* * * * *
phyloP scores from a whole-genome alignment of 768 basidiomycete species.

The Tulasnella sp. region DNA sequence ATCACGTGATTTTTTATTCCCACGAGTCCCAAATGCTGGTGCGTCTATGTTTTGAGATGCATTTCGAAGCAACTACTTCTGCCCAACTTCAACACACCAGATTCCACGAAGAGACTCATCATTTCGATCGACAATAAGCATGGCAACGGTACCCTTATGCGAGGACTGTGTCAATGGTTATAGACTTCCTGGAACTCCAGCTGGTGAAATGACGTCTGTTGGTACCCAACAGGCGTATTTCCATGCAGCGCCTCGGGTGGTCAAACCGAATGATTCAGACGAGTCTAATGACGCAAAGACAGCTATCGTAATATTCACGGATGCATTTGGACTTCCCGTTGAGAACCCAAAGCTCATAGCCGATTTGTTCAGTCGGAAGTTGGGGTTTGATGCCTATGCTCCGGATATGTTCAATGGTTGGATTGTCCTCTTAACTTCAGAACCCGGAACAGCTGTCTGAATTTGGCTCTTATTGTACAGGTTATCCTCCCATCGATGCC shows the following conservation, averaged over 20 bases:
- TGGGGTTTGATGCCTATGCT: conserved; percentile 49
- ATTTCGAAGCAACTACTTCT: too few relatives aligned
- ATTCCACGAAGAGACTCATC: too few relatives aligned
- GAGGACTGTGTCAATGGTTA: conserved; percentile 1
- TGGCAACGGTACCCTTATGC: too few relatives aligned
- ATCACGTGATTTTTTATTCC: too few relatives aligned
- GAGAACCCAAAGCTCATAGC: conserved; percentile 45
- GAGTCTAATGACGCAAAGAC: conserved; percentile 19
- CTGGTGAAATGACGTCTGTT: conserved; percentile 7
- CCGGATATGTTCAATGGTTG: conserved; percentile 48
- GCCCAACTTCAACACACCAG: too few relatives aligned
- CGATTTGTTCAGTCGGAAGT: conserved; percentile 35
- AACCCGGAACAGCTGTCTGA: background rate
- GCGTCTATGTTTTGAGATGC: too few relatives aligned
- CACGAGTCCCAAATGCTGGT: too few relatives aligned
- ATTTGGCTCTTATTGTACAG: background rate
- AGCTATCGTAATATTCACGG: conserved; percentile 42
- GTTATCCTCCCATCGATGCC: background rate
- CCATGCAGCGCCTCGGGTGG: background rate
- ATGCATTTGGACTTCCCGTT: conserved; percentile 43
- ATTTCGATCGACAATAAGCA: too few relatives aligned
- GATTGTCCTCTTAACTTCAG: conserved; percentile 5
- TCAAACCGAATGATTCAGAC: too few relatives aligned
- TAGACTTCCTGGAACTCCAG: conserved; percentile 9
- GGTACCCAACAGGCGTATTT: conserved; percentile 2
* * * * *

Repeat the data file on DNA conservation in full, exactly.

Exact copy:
phyloP scores from a whole-genome alignment of 768 basidiomycete species.

The Tulasnella sp. region DNA sequence ATCACGTGATTTTTTATTCCCACGAGTCCCAAATGCTGGTGCGTCTATGTTTTGAGATGCATTTCGAAGCAACTACTTCTGCCCAACTTCAACACACCAGATTCCACGAAGAGACTCATCATTTCGATCGACAATAAGCATGGCAACGGTACCCTTATGCGAGGACTGTGTCAATGGTTATAGACTTCCTGGAACTCCAGCTGGTGAAATGACGTCTGTTGGTACCCAACAGGCGTATTTCCATGCAGCGCCTCGGGTGGTCAAACCGAATGATTCAGACGAGTCTAATGACGCAAAGACAGCTATCGTAATATTCACGGATGCATTTGGACTTCCCGTTGAGAACCCAAAGCTCATAGCCGATTTGTTCAGTCGGAAGTTGGGGTTTGATGCCTATGCTCCGGATATGTTCAATGGTTGGATTGTCCTCTTAACTTCAGAACCCGGAACAGCTGTCTGAATTTGGCTCTTATTGTACAGGTTATCCTCCCATCGATGCC shows the following conservation, averaged over 20 bases:
- TGGGGTTTGATGCCTATGCT: conserved; percentile 49
- ATTTCGAAGCAACTACTTCT: too few relatives aligned
- ATTCCACGAAGAGACTCATC: too few relatives aligned
- GAGGACTGTGTCAATGGTTA: conserved; percentile 1
- TGGCAACGGTACCCTTATGC: too few relatives aligned
- ATCACGTGATTTTTTATTCC: too few relatives aligned
- GAGAACCCAAAGCTCATAGC: conserved; percentile 45
- GAGTCTAATGACGCAAAGAC: conserved; percentile 19
- CTGGTGAAATGACGTCTGTT: conserved; percentile 7
- CCGGATATGTTCAATGGTTG: conserved; percentile 48
- GCCCAACTTCAACACACCAG: too few relatives aligned
- CGATTTGTTCAGTCGGAAGT: conserved; percentile 35
- AACCCGGAACAGCTGTCTGA: background rate
- GCGTCTATGTTTTGAGATGC: too few relatives aligned
- CACGAGTCCCAAATGCTGGT: too few relatives aligned
- ATTTGGCTCTTATTGTACAG: background rate
- AGCTATCGTAATATTCACGG: conserved; percentile 42
- GTTATCCTCCCATCGATGCC: background rate
- CCATGCAGCGCCTCGGGTGG: background rate
- ATGCATTTGGACTTCCCGTT: conserved; percentile 43
- ATTTCGATCGACAATAAGCA: too few relatives aligned
- GATTGTCCTCTTAACTTCAG: conserved; percentile 5
- TCAAACCGAATGATTCAGAC: too few relatives aligned
- TAGACTTCCTGGAACTCCAG: conserved; percentile 9
- GGTACCCAACAGGCGTATTT: conserved; percentile 2